Development Of Drive Cycle and Emission Models for in-use Tricycles in Metro manila

Thesis (MS Civil Engineering) - University of the Philippines Diliman.-2005

Abstract

Tricycles are three-wheeled motorcycles with a sidecar/couch, which are used as a public transport in the Philippines. The government legalized tricycles in 1985 and by 1991, the local government units were authorized to handle the franchise of tricycles. About 1.3 million motorcycles/tricycles (MC/TC) are presently registered, with 12.1% annual growth rate since 1991. Proliferations of in-use tricycles in the market were found to be significant source of noise, particulates and pollutants (i.e., HC, CO, NOx) that creates adverse impacts on humans and the environment. In-use tricycles aggravate the problem of air pollution due to poor vehicle maintenance, extended service life, use of adulterated fuel and lubricants, excess use of lubricants, and overloading of passengers. Today, stringent standards are set in the Philippine Clean Air Act (CAA, 1999) for regulation of the idle CO at 4.5% (for MC/TC registered before January 2003 and 6.0% after January 2003) and HC at 7,800ppm (for registered MC/TC in urban areas and 10,000ppm for rural areas), however the implementation of these standard remains a challenge in the tricycle sector.

Drive cycle is a vehicle speed-time curve that forms the basis of trace measurements of vehicle characteristics such as fuel consumption and exhaust emissions that are useful in the development of standards necessary for both vehicle performance and emission limits. The paper thereof intends to establish the on-road drive cycle pattern and conduct emission measurement to quantify tricycle emission contribution in urban residential environments. The improvised use of portable cyclo-computer, the CC-MT300TM Cat Eye Mity 3 for bicycles, was adapted to measure on-road speed trends, while a Horiba MEXA-554J, an automotive three-gas analyzer was used to measure CO and HC emissions at 1-second intervals during actual driving condition. The study methodology includes drive cycle testing and emission testing. The data collection and analysis involve: 9A) development of data collection and testing procedures, (b)development of drive cycle, and (c) development of emission models for the various experimental treatments of nine two-stroke tricycles and one four-stroke tricycle. The engine operation parameters (i.e., cylinder size, displacement, and motor brand/model) and experimental treatment parameters such as load variation and fuel-oil ratio (i.e., engine oil) were adopted.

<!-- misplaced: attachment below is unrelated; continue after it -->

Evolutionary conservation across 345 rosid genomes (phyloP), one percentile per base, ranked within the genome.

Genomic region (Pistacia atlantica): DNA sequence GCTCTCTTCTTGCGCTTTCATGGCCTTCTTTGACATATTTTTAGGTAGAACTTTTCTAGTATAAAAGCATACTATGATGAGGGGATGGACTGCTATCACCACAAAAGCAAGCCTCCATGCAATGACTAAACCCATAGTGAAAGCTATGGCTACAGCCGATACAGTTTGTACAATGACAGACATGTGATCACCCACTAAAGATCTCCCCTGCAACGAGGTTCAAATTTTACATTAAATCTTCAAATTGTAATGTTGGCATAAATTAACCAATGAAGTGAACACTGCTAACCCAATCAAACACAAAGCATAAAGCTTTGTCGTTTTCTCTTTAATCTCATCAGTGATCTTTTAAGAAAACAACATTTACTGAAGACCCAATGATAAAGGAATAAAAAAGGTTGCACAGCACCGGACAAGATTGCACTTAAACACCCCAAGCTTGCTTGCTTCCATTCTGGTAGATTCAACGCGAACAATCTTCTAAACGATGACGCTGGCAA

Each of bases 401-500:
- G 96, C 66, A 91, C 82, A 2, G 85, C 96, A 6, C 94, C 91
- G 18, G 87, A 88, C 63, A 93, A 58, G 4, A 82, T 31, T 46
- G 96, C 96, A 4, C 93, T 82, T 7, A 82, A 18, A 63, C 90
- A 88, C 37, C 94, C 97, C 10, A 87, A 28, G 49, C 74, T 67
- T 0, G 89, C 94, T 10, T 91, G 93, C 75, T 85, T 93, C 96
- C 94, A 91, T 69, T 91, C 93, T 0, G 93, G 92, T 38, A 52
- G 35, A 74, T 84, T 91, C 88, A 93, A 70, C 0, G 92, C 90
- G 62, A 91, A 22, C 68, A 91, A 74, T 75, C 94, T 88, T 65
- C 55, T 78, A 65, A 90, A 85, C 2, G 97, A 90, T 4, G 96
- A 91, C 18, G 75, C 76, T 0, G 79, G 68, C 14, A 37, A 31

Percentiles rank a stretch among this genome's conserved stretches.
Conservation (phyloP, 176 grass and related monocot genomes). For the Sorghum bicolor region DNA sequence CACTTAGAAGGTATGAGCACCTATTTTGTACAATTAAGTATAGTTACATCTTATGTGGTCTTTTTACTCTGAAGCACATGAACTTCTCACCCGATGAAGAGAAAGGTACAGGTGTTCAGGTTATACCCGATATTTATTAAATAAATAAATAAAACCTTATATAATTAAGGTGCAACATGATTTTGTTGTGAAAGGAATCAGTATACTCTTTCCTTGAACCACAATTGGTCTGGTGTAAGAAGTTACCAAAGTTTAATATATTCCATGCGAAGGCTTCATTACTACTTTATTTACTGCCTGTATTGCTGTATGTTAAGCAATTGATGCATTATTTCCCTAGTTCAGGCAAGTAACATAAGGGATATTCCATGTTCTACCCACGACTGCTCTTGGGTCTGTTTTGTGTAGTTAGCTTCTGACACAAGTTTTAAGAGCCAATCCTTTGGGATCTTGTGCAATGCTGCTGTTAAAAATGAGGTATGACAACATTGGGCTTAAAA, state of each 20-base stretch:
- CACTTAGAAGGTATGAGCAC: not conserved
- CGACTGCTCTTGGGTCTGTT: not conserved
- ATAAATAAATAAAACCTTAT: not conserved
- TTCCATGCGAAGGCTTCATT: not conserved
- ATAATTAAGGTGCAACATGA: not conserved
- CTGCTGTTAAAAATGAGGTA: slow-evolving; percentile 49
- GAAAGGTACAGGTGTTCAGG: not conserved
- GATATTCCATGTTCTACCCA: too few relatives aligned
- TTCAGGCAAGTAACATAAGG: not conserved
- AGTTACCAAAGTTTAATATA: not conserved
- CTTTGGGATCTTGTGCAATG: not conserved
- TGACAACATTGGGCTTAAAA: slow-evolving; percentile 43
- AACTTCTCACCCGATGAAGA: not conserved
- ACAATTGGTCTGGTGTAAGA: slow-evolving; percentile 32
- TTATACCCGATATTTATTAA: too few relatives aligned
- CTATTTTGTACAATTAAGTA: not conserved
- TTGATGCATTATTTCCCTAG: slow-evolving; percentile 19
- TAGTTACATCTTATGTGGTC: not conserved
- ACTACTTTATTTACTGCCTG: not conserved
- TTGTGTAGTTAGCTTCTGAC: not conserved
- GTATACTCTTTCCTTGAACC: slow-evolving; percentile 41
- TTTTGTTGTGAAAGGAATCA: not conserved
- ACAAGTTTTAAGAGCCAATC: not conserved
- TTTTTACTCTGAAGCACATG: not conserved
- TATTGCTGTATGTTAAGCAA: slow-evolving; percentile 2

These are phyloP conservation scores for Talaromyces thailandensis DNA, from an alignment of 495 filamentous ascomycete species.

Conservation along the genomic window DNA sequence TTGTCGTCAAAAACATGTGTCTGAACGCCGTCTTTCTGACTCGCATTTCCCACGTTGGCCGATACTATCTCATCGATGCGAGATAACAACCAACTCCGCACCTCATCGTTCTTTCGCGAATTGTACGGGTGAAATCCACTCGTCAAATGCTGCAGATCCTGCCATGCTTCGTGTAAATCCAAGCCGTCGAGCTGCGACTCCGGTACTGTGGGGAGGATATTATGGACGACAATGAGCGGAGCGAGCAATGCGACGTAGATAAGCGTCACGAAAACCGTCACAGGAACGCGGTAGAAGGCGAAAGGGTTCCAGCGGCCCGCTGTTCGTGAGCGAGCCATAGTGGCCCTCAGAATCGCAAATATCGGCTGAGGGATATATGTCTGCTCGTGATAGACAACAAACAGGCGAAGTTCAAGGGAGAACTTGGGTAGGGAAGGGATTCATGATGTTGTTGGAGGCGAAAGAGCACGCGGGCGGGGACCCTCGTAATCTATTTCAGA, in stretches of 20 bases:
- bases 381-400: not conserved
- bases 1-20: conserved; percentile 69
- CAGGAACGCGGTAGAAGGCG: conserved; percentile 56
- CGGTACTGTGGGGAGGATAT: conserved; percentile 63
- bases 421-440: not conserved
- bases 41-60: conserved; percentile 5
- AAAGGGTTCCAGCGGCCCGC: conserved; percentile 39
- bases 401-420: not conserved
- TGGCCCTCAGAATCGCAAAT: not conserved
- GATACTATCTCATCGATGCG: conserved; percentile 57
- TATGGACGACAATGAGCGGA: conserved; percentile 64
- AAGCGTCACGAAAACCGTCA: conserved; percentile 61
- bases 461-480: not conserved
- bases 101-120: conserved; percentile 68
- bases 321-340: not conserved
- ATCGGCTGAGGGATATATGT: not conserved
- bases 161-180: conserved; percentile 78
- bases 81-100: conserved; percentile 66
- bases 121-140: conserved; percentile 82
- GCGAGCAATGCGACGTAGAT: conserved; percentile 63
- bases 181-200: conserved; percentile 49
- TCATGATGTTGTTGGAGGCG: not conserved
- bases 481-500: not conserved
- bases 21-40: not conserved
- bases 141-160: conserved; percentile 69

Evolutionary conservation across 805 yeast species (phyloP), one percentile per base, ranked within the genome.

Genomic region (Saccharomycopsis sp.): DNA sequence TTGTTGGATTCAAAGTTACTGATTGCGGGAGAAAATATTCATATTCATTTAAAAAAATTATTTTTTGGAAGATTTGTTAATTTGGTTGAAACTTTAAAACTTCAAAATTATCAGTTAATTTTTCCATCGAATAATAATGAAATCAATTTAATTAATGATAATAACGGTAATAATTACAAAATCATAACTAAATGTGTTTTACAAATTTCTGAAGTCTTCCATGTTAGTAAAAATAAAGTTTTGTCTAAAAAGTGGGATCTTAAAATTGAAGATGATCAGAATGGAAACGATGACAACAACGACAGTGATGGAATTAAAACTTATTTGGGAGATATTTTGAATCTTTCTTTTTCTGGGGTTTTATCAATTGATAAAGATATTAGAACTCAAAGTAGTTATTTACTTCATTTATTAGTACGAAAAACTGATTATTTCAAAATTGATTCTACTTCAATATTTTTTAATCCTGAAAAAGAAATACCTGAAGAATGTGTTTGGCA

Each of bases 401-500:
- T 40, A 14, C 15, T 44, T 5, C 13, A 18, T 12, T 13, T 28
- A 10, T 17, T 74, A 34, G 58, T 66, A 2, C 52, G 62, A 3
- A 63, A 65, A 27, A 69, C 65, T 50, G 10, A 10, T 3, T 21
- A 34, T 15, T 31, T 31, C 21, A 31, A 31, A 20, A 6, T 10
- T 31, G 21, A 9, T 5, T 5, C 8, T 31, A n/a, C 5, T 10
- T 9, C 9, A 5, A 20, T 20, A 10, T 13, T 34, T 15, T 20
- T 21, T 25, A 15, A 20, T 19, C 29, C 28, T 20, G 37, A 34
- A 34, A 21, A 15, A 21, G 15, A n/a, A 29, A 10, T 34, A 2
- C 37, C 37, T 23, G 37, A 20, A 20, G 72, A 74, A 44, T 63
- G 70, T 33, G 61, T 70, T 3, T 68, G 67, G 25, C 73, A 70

Results of the study revealed that for tricycles two-stroke type of engine, the idle speed condition the CO concentration average at 3.73% (max. at 7.93%) while its HC concentration average at 6,048ppm (max. at 13,040ppm). In contrast, at running speed condition the CO emission average at 3.72% (max. at 9.74%) while its HC emission average at 6, 089ppm (max. at 13,370ppm). However, for four-stroke type tricycle the CO concentration average at 2.28% (max. at 4.25%) while its HC concentration average at 307ppm (max. at 620ppm) and ta running speed condition the CO emission average at 2.29% (max. at 6.16%) while its HC emission average at 339ppm (max. at 1,104ppm). These indicate that four-stroke tricycles emit less emission compared to two-stroke type. The analyses of the CO regression models revealed that emissions are significantly affected by fuel-oil ration and loading, and that there is a significant correlation between CO and HC concentration. Finally, the study was able to develop the drive cycle for tricycle with maximum speed of 43.0kph, maximum acceleration of 6.97m/s2 (minimum acceleration of 6.44 m/s2), and average speed of 19.94kph.


Subject Index : Transportation--Metro Manila--Philippines, Diesel motor--Fuel Systems